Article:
Distinguished Investigator Grant to Elisabet Stener- Victorin
A Distinguished Investigator Grant - Endocrinology and Metabolism 2022, from Novo Nordisk Foundation’s Research Leader Program, is awarded to Elisabet Stener- Victorin, professor and researcher at the Department of Physiology and Pharmacology.
The project title is "Dissecting the molecular, mechanistic and causal pathways of Polycystic Ovary Syndrome and how these are passed on across generations".
Congratulations Lisa! Tell us about the project.
Thank you! The project is about polycystic ovary syndrome (PCOS), the leading cause of female infertility, linked to comorbidities such as type-2 diabetes and endometrial cancer. Despite that PCOS affect approximately 15% of all women in reproductive age, the underlying mechanisms are unclear. We know that androgens are key in the pathogenesis and that PCOS runs in families. The project will use human and mouse studies to dissect the molecular, mechanistic, and causal links contributing to the PCOS pathology and how the syndrome is passed on across generations in both females and males.
Who will benefit from the research?
Women with PCOS, their daughters and likely also sons will benefit from the results of this project. The hope is that this project will lead to new insights into PCOS pathophysiology that could improve the management of the syndrome. By mapping cell-type specific aberrant gene expression in two key reproductive and metabolic tissues, we can identify potential candidate biomarkers as well as novel targets for treatment. Moreover, by defining the key driver and molecular mechanisms of PCOS inheritance, we can prevent transmission to subsequent generations. The vision is to increase the knowledge about PCOS and associated comorbidities which could transform the management of the syndrome and improve quality of life and public health costs in the future.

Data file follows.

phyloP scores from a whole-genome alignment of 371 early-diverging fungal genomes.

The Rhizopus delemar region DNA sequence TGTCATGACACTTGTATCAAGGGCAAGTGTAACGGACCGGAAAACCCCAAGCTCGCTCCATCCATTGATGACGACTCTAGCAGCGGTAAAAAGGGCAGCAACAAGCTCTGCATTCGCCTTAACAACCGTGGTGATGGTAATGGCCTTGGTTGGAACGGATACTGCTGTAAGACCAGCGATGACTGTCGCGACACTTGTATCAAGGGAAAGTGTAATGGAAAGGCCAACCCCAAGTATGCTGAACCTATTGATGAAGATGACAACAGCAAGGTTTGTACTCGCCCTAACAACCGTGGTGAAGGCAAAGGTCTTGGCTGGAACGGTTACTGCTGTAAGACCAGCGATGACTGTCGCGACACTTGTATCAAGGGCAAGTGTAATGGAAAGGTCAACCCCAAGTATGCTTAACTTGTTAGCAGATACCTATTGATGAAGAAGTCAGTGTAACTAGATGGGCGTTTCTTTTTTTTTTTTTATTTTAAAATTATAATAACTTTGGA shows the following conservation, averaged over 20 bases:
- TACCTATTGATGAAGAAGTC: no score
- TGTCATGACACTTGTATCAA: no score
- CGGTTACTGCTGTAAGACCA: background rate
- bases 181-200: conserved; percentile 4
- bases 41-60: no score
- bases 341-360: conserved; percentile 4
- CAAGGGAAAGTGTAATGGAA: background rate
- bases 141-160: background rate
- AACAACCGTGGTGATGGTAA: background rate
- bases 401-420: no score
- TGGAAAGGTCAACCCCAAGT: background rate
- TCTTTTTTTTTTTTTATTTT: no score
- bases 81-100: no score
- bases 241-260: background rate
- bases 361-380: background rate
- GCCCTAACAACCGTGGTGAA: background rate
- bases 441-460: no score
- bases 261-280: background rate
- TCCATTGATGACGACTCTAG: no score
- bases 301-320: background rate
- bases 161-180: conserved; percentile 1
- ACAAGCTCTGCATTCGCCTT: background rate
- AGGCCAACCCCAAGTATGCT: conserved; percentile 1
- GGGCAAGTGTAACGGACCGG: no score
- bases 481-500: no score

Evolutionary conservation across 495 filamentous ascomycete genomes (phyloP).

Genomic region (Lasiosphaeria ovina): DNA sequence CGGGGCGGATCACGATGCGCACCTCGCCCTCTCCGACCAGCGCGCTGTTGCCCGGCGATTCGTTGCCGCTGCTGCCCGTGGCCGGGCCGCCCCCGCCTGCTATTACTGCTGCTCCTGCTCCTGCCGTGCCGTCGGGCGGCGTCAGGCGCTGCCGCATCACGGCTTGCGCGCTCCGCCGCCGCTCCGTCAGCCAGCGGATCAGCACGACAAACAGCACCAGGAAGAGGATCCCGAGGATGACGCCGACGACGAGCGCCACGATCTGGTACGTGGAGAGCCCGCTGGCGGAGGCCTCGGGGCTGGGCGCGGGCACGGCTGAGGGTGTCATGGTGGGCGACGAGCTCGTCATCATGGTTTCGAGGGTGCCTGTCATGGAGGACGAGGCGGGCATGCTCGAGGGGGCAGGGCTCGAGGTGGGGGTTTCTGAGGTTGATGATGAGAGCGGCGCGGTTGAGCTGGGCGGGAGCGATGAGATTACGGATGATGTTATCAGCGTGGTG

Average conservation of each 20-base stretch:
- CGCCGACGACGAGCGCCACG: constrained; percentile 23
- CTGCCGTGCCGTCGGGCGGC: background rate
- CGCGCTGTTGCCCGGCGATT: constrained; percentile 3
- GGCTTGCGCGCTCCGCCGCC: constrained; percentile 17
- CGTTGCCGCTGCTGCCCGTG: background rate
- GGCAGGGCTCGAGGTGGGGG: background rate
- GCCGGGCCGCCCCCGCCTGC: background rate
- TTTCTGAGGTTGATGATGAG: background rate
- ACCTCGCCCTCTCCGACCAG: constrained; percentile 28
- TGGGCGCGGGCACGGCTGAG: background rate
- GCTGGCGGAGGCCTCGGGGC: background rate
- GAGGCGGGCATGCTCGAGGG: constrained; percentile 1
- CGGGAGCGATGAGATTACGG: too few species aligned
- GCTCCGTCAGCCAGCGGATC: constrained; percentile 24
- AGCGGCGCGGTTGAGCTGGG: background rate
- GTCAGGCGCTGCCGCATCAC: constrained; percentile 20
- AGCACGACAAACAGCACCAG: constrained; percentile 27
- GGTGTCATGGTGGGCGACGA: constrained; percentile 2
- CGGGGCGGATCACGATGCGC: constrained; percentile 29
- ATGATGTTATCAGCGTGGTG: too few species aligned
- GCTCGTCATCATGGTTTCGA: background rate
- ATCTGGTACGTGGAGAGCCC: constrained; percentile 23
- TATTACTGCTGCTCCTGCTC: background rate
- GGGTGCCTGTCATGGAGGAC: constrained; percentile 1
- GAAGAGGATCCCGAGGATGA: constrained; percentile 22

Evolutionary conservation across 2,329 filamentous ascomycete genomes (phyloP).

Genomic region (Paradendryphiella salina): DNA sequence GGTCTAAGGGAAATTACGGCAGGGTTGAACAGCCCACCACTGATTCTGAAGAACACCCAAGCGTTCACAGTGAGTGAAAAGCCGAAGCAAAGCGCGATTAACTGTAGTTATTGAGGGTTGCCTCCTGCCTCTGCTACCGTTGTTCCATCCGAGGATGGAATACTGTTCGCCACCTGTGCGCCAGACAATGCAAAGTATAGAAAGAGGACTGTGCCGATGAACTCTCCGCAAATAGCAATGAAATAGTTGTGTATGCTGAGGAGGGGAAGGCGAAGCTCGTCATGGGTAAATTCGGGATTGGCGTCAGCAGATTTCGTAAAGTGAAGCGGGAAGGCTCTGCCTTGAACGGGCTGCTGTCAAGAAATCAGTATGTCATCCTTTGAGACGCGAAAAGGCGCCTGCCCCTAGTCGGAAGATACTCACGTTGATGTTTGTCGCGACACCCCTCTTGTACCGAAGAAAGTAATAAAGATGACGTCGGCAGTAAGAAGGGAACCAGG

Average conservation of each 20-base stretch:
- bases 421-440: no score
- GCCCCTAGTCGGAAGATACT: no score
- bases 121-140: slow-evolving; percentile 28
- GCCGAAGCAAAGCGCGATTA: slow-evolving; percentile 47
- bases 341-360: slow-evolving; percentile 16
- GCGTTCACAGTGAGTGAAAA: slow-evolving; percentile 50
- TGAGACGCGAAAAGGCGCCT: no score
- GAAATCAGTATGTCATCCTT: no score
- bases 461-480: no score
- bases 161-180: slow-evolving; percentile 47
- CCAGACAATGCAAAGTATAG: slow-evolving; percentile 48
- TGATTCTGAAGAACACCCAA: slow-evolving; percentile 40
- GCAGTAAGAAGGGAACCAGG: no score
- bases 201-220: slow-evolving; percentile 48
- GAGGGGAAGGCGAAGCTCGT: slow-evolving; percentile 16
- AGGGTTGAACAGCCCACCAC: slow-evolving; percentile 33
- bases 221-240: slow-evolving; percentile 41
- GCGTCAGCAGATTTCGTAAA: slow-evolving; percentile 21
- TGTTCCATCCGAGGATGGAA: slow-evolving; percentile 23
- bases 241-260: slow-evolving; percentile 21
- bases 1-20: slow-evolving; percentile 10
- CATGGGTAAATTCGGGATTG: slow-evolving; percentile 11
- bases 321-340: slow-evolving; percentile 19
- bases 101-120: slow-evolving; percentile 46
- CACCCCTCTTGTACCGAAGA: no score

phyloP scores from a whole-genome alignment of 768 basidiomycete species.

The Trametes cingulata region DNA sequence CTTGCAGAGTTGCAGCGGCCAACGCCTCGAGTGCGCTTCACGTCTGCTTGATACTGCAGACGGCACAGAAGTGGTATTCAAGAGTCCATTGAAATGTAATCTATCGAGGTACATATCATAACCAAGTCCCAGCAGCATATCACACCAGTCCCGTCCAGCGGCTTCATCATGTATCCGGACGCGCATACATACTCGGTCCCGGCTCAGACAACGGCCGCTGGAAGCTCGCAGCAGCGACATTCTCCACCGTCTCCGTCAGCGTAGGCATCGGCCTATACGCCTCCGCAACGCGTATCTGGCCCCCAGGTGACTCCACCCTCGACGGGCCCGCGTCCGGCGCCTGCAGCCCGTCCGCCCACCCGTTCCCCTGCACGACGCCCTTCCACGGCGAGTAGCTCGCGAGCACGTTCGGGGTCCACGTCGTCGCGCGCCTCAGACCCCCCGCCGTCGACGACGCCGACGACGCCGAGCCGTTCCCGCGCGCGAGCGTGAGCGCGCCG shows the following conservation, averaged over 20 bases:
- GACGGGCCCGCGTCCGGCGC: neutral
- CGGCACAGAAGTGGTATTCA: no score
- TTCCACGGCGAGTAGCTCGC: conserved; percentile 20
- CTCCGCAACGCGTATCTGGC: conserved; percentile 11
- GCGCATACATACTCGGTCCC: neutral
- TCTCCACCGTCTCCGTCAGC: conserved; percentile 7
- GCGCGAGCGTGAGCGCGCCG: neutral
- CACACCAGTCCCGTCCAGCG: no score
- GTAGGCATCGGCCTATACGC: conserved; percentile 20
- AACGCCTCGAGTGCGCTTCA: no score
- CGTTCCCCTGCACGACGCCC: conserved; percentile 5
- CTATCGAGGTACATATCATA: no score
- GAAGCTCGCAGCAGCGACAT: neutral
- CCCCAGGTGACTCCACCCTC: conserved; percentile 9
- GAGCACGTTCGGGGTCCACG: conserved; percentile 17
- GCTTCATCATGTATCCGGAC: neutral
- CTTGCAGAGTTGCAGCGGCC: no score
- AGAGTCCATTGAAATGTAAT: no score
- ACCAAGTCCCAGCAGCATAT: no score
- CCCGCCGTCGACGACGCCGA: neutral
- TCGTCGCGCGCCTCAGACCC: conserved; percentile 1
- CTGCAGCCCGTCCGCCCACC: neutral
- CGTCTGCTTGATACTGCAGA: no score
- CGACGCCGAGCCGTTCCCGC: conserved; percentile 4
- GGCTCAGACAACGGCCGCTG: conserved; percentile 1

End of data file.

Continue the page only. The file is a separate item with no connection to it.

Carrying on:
What does the grant mean for your work?
The grant means that we can use methods and tools that will significantly move the field forward. Importantly, I can both recruit new and maintain researchers in my group which is a key for success!